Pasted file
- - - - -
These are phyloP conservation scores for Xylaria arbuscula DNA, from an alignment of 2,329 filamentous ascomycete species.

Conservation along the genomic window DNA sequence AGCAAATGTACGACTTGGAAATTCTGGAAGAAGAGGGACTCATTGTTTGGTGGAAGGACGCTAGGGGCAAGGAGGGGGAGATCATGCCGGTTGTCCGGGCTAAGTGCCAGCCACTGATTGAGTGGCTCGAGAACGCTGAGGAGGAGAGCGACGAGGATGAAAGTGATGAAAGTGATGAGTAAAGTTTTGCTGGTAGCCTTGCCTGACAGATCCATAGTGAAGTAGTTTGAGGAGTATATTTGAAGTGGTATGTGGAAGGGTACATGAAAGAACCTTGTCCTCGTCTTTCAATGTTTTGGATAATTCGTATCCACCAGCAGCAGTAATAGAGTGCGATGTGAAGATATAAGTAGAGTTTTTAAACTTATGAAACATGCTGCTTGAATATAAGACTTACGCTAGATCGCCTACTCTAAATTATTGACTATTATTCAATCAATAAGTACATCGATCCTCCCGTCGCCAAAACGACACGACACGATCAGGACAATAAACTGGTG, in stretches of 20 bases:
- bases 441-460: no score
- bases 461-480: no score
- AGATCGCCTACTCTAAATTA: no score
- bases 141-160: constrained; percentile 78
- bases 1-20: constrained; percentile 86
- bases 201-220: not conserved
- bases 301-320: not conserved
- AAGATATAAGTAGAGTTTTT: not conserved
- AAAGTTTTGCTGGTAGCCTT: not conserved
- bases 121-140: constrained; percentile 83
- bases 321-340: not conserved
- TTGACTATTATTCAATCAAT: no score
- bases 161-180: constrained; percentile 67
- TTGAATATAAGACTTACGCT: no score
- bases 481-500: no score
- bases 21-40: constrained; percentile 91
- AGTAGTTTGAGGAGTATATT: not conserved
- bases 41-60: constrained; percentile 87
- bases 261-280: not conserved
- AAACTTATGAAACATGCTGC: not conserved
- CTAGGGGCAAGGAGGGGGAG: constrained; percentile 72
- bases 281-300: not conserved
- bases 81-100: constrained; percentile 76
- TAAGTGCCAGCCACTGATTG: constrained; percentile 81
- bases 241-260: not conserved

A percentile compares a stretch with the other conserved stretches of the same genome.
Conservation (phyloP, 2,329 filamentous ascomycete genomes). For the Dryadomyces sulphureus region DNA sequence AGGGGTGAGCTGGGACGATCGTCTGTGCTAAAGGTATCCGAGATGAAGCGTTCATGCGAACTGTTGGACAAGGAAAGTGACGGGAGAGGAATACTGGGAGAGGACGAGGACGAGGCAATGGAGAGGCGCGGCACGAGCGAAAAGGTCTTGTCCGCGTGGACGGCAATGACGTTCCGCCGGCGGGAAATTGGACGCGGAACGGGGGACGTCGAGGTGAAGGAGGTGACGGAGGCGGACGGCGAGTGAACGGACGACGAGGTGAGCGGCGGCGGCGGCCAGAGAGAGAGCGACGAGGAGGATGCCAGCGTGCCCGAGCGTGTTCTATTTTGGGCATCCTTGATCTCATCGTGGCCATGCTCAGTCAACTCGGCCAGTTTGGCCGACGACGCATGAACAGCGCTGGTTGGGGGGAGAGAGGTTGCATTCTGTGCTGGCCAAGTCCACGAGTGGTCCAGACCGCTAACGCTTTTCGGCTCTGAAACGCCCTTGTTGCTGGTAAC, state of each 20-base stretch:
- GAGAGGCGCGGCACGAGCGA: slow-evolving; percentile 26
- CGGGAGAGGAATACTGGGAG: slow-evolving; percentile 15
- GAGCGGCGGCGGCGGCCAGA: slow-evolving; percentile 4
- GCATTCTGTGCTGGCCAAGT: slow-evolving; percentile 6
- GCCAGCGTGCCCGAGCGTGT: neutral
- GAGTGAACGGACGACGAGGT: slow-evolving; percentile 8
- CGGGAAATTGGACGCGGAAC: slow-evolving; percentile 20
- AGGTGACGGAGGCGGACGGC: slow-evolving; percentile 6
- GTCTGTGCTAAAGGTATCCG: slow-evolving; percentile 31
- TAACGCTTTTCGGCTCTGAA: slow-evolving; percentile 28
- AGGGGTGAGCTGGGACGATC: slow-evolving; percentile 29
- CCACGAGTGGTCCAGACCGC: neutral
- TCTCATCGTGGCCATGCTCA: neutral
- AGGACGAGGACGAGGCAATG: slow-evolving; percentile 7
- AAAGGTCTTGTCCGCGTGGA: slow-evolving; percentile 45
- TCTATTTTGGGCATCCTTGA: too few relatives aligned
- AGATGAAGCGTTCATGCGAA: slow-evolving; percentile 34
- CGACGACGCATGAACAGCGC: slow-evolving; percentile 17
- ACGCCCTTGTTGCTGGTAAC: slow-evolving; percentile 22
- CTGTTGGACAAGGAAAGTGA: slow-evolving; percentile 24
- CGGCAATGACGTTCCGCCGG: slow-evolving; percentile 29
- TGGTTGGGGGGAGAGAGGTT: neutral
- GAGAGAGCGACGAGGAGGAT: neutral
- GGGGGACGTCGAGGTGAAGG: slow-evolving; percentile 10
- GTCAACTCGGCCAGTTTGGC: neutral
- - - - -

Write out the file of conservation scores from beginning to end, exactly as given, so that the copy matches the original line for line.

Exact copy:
These are phyloP conservation scores for Xylaria arbuscula DNA, from an alignment of 2,329 filamentous ascomycete species.

Conservation along the genomic window DNA sequence AGCAAATGTACGACTTGGAAATTCTGGAAGAAGAGGGACTCATTGTTTGGTGGAAGGACGCTAGGGGCAAGGAGGGGGAGATCATGCCGGTTGTCCGGGCTAAGTGCCAGCCACTGATTGAGTGGCTCGAGAACGCTGAGGAGGAGAGCGACGAGGATGAAAGTGATGAAAGTGATGAGTAAAGTTTTGCTGGTAGCCTTGCCTGACAGATCCATAGTGAAGTAGTTTGAGGAGTATATTTGAAGTGGTATGTGGAAGGGTACATGAAAGAACCTTGTCCTCGTCTTTCAATGTTTTGGATAATTCGTATCCACCAGCAGCAGTAATAGAGTGCGATGTGAAGATATAAGTAGAGTTTTTAAACTTATGAAACATGCTGCTTGAATATAAGACTTACGCTAGATCGCCTACTCTAAATTATTGACTATTATTCAATCAATAAGTACATCGATCCTCCCGTCGCCAAAACGACACGACACGATCAGGACAATAAACTGGTG, in stretches of 20 bases:
- bases 441-460: no score
- bases 461-480: no score
- AGATCGCCTACTCTAAATTA: no score
- bases 141-160: constrained; percentile 78
- bases 1-20: constrained; percentile 86
- bases 201-220: not conserved
- bases 301-320: not conserved
- AAGATATAAGTAGAGTTTTT: not conserved
- AAAGTTTTGCTGGTAGCCTT: not conserved
- bases 121-140: constrained; percentile 83
- bases 321-340: not conserved
- TTGACTATTATTCAATCAAT: no score
- bases 161-180: constrained; percentile 67
- TTGAATATAAGACTTACGCT: no score
- bases 481-500: no score
- bases 21-40: constrained; percentile 91
- AGTAGTTTGAGGAGTATATT: not conserved
- bases 41-60: constrained; percentile 87
- bases 261-280: not conserved
- AAACTTATGAAACATGCTGC: not conserved
- CTAGGGGCAAGGAGGGGGAG: constrained; percentile 72
- bases 281-300: not conserved
- bases 81-100: constrained; percentile 76
- TAAGTGCCAGCCACTGATTG: constrained; percentile 81
- bases 241-260: not conserved

A percentile compares a stretch with the other conserved stretches of the same genome.
Conservation (phyloP, 2,329 filamentous ascomycete genomes). For the Dryadomyces sulphureus region DNA sequence AGGGGTGAGCTGGGACGATCGTCTGTGCTAAAGGTATCCGAGATGAAGCGTTCATGCGAACTGTTGGACAAGGAAAGTGACGGGAGAGGAATACTGGGAGAGGACGAGGACGAGGCAATGGAGAGGCGCGGCACGAGCGAAAAGGTCTTGTCCGCGTGGACGGCAATGACGTTCCGCCGGCGGGAAATTGGACGCGGAACGGGGGACGTCGAGGTGAAGGAGGTGACGGAGGCGGACGGCGAGTGAACGGACGACGAGGTGAGCGGCGGCGGCGGCCAGAGAGAGAGCGACGAGGAGGATGCCAGCGTGCCCGAGCGTGTTCTATTTTGGGCATCCTTGATCTCATCGTGGCCATGCTCAGTCAACTCGGCCAGTTTGGCCGACGACGCATGAACAGCGCTGGTTGGGGGGAGAGAGGTTGCATTCTGTGCTGGCCAAGTCCACGAGTGGTCCAGACCGCTAACGCTTTTCGGCTCTGAAACGCCCTTGTTGCTGGTAAC, state of each 20-base stretch:
- GAGAGGCGCGGCACGAGCGA: slow-evolving; percentile 26
- CGGGAGAGGAATACTGGGAG: slow-evolving; percentile 15
- GAGCGGCGGCGGCGGCCAGA: slow-evolving; percentile 4
- GCATTCTGTGCTGGCCAAGT: slow-evolving; percentile 6
- GCCAGCGTGCCCGAGCGTGT: neutral
- GAGTGAACGGACGACGAGGT: slow-evolving; percentile 8
- CGGGAAATTGGACGCGGAAC: slow-evolving; percentile 20
- AGGTGACGGAGGCGGACGGC: slow-evolving; percentile 6
- GTCTGTGCTAAAGGTATCCG: slow-evolving; percentile 31
- TAACGCTTTTCGGCTCTGAA: slow-evolving; percentile 28
- AGGGGTGAGCTGGGACGATC: slow-evolving; percentile 29
- CCACGAGTGGTCCAGACCGC: neutral
- TCTCATCGTGGCCATGCTCA: neutral
- AGGACGAGGACGAGGCAATG: slow-evolving; percentile 7
- AAAGGTCTTGTCCGCGTGGA: slow-evolving; percentile 45
- TCTATTTTGGGCATCCTTGA: too few relatives aligned
- AGATGAAGCGTTCATGCGAA: slow-evolving; percentile 34
- CGACGACGCATGAACAGCGC: slow-evolving; percentile 17
- ACGCCCTTGTTGCTGGTAAC: slow-evolving; percentile 22
- CTGTTGGACAAGGAAAGTGA: slow-evolving; percentile 24
- CGGCAATGACGTTCCGCCGG: slow-evolving; percentile 29
- TGGTTGGGGGGAGAGAGGTT: neutral
- GAGAGAGCGACGAGGAGGAT: neutral
- GGGGGACGTCGAGGTGAAGG: slow-evolving; percentile 10
- GTCAACTCGGCCAGTTTGGC: neutral